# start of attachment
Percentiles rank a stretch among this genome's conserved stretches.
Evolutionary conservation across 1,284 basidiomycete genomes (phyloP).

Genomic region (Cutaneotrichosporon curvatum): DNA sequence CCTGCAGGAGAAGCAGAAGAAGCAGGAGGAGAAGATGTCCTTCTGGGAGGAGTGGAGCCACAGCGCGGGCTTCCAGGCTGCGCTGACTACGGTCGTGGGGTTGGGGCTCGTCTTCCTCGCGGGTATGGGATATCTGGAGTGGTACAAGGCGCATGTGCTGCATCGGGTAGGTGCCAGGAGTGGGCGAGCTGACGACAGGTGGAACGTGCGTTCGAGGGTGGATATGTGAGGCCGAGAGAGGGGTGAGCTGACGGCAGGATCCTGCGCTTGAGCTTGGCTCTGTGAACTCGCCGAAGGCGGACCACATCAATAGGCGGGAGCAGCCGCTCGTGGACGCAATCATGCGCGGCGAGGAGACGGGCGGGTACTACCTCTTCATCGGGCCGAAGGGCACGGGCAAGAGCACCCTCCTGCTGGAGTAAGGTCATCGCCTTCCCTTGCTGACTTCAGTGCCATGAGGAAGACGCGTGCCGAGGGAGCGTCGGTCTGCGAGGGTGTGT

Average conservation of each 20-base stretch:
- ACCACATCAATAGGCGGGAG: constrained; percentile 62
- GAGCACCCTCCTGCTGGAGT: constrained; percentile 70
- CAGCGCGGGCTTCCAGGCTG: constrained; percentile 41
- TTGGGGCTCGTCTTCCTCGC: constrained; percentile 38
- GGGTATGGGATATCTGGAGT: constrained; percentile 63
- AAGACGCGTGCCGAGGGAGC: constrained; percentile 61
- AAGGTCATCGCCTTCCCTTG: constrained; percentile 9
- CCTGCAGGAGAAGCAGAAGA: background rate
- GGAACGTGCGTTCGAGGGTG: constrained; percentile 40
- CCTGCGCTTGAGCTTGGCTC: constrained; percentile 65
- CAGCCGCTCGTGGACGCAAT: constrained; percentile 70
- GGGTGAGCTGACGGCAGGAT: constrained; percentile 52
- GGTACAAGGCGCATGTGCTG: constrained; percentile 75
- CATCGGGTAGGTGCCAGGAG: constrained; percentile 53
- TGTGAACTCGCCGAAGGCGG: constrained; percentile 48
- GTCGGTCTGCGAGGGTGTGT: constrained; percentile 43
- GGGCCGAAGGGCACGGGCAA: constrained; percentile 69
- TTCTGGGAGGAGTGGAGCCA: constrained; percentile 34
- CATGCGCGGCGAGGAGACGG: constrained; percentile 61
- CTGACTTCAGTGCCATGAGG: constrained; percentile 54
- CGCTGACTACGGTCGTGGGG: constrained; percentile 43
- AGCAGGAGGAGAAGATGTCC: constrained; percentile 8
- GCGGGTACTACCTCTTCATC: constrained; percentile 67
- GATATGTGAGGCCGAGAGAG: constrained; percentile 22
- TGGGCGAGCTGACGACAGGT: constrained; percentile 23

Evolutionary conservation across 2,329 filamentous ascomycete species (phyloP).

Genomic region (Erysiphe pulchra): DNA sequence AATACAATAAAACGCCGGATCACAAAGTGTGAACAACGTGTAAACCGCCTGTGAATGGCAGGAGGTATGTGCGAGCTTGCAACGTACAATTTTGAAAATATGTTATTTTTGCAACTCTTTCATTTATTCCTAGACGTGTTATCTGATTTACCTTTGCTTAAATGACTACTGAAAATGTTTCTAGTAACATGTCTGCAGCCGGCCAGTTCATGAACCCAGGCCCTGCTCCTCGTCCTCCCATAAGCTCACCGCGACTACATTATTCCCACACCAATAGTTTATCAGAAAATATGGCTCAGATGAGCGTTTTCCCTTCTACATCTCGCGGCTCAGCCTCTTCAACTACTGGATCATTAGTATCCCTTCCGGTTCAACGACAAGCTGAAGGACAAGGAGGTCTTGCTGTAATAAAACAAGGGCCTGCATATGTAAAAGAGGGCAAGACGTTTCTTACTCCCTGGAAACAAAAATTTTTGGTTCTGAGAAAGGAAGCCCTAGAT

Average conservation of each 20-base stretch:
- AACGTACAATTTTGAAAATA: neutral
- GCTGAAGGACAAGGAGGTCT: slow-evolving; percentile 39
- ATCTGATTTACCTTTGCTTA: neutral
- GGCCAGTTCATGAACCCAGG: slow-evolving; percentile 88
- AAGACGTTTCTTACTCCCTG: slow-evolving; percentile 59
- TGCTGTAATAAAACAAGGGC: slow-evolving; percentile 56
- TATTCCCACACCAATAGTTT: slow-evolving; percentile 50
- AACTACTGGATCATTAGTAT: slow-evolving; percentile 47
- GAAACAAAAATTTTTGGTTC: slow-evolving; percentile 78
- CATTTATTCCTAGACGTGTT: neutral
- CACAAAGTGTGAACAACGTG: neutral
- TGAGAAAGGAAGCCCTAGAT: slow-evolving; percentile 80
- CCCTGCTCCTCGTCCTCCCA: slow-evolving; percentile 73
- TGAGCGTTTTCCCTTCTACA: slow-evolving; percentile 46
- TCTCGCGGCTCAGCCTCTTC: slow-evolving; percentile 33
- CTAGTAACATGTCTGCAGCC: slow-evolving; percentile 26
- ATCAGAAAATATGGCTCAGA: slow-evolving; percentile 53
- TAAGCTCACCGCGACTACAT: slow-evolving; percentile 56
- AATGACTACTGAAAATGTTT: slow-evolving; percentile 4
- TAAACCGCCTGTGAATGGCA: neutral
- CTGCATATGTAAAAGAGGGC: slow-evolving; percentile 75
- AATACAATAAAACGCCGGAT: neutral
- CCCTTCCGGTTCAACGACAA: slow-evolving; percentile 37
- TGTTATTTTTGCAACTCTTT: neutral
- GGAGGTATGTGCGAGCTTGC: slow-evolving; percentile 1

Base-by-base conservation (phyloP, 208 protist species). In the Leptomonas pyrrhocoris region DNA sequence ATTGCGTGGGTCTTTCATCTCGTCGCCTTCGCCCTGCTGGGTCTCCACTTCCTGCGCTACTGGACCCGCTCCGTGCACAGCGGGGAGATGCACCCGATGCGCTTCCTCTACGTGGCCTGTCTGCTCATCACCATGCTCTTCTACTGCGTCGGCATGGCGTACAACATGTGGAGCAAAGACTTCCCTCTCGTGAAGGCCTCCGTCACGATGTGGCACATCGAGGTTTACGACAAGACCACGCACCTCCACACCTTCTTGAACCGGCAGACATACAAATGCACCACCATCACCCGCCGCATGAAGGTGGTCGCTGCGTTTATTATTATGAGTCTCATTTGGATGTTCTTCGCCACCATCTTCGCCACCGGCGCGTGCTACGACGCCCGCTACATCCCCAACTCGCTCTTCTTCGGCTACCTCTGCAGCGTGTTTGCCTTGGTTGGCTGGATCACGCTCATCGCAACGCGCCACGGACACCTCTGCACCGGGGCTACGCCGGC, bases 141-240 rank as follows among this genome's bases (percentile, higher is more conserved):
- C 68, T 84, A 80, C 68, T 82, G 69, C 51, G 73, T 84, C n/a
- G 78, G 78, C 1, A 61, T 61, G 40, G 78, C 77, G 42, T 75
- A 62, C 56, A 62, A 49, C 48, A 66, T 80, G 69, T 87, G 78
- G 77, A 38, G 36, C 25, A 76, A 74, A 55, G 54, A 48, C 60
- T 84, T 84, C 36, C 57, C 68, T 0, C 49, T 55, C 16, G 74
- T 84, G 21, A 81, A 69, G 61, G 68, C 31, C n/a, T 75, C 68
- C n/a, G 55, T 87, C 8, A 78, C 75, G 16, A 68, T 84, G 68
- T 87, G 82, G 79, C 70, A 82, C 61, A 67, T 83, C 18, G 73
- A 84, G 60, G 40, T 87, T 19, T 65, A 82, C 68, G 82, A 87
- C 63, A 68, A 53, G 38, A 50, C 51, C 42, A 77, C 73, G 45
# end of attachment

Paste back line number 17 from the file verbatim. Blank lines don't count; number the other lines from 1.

- GGTACAAGGCGCATGTGCTG: constrained; percentile 75